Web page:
Call for course not court for first-time child porn pervs

The number of prosecutions brought against people in Greater Manchester for viewing indecent images of children has more than tripled in a decade.

Tuesday, 18th June 2019, 1:25 pm
Updated Tuesday, 18th June 2019, 2:25 pm
Wigan and Leigh Magistrates' Court
Wigan and Leigh Magistrates' Court

The campaign group Justice says a surge in sexual offence allegations has put increasing pressure on courts, and has called for first-time offenders to attend educational programmes instead of being charged.

Other news: Wigan man had Champions League final ticket seized by "corrupt" police officer on way into stadiumBut the NSPCC warned that prison must remain an option for people who view “sick images”.

New Ministry of Justice data shows 297 Greater Manchester Police cases related to viewing indecent images of children resulted in prosecutions last year: more than triple the 84 cases that made it to court in 2008.

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Justice has argued for offenders with no relevant criminal record to attend a course to address their behaviour, with one follow-up session eight months later.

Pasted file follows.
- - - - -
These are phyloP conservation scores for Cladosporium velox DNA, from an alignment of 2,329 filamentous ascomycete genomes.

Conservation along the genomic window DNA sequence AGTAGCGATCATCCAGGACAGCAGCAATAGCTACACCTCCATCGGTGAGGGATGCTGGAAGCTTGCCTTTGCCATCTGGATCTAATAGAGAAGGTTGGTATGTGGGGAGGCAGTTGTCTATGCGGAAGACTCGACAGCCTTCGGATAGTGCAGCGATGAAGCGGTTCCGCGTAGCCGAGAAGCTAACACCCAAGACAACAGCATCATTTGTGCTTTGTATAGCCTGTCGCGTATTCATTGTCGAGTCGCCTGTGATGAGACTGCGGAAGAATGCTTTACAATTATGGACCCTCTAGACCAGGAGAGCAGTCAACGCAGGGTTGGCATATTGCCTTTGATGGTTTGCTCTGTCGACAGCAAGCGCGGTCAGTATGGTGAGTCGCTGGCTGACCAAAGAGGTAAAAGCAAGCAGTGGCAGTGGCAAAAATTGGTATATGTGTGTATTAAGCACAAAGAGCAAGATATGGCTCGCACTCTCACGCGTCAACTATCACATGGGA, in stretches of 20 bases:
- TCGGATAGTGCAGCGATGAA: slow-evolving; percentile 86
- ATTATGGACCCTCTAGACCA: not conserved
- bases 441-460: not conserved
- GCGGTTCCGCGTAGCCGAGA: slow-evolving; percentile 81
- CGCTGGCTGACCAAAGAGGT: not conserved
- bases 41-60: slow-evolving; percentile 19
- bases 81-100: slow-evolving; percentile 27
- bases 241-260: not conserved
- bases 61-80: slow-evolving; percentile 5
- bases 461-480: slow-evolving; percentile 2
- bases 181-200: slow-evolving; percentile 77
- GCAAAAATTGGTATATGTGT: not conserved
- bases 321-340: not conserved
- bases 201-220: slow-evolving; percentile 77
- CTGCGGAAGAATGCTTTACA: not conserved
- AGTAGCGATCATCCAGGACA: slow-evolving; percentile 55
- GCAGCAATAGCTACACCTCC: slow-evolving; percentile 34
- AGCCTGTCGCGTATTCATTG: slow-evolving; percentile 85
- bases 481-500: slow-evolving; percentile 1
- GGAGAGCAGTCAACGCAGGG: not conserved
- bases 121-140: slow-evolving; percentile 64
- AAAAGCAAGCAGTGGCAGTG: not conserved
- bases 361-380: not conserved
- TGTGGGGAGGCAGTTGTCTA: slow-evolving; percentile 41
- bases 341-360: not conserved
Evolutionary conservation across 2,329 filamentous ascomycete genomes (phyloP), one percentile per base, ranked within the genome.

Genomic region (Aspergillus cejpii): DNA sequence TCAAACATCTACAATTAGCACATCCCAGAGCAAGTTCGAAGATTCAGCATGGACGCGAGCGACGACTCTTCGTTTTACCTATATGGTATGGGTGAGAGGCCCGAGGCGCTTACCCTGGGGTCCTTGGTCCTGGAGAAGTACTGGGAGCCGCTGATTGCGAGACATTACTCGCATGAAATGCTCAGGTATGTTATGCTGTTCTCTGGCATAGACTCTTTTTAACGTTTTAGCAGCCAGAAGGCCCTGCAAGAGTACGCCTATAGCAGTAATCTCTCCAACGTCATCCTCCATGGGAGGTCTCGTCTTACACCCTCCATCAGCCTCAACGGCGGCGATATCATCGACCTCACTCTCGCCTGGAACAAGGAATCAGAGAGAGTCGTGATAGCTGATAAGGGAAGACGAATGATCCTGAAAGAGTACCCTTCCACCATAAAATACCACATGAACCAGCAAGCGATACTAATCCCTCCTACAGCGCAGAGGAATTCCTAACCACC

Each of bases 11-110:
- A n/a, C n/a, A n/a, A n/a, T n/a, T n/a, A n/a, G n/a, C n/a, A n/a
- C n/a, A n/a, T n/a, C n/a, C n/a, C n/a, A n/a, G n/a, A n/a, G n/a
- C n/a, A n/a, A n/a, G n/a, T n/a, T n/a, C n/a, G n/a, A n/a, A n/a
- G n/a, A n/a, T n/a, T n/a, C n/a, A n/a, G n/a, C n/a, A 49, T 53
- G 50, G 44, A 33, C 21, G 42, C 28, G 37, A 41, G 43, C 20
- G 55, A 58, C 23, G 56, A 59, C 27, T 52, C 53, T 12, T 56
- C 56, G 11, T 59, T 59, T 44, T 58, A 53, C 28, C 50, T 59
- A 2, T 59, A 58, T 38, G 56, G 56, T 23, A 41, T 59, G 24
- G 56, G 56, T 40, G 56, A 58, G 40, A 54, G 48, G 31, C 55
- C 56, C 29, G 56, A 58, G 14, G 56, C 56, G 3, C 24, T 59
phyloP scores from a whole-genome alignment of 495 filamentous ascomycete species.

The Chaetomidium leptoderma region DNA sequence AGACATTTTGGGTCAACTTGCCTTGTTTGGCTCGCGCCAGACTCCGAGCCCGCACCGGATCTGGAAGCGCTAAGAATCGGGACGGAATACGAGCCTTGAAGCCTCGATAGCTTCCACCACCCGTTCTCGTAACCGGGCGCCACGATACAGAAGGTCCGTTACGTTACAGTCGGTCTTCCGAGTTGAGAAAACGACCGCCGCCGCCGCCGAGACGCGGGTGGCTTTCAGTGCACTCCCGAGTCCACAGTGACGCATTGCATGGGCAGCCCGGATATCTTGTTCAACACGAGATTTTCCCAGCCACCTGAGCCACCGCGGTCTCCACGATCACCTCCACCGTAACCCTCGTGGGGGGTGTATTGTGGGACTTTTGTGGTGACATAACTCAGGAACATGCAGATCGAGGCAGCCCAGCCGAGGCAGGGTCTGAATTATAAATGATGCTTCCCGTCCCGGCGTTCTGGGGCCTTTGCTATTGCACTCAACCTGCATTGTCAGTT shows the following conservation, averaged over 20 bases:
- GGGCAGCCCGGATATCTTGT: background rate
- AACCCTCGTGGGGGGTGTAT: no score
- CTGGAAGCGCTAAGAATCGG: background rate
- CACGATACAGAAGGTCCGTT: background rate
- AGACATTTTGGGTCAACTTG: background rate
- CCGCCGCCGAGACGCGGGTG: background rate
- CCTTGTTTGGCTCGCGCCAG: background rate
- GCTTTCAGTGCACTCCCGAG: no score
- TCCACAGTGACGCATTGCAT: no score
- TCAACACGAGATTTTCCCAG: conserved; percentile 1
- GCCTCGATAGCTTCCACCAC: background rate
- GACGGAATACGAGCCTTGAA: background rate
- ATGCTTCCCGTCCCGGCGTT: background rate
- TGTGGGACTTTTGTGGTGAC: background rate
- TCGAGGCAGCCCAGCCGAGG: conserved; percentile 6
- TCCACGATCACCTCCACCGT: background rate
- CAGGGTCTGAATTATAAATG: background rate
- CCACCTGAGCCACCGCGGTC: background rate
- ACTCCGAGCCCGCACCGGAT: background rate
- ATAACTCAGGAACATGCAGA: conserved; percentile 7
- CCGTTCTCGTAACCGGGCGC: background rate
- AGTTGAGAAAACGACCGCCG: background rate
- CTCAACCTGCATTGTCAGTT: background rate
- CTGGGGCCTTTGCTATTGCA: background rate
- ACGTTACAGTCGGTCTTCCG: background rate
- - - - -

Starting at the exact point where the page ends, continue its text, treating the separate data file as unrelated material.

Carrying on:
The aim is to reduce court pressures, although those who fail to complete the sessions would still be prosecuted.

Former Old Bailey judge Peter Rook QC, who chairs the group’s working party, said: “We have sought to identify areas where greater efficiency can be achieved without in any way eroding fair trial. We found that there is substantial scope for alleviating the pressures upon the criminal justice system by improving our response to sexual offending and treatment of those it has harmed.”

An NSPCC spokesman said: “Viewing such sick images is a crime and prison must remain an option to reflect the severity of it and to protect the public. But we know that prison alone cannot solve the situation and we must make prevention and rehabilitation a priority to avoid abuse happening in the first place.”

A spokesman for the Crown Prosecution Service said: “Possessing indecent images of children is a serious offence and we will always seek to bring charges where there is enough evidence and it is in the public interest to do so.”

A Government spokesman said offenders who view, but don’t create or share, indecent images of children can already be given cautions with tough conditions attached by the police, if prosecutors agree.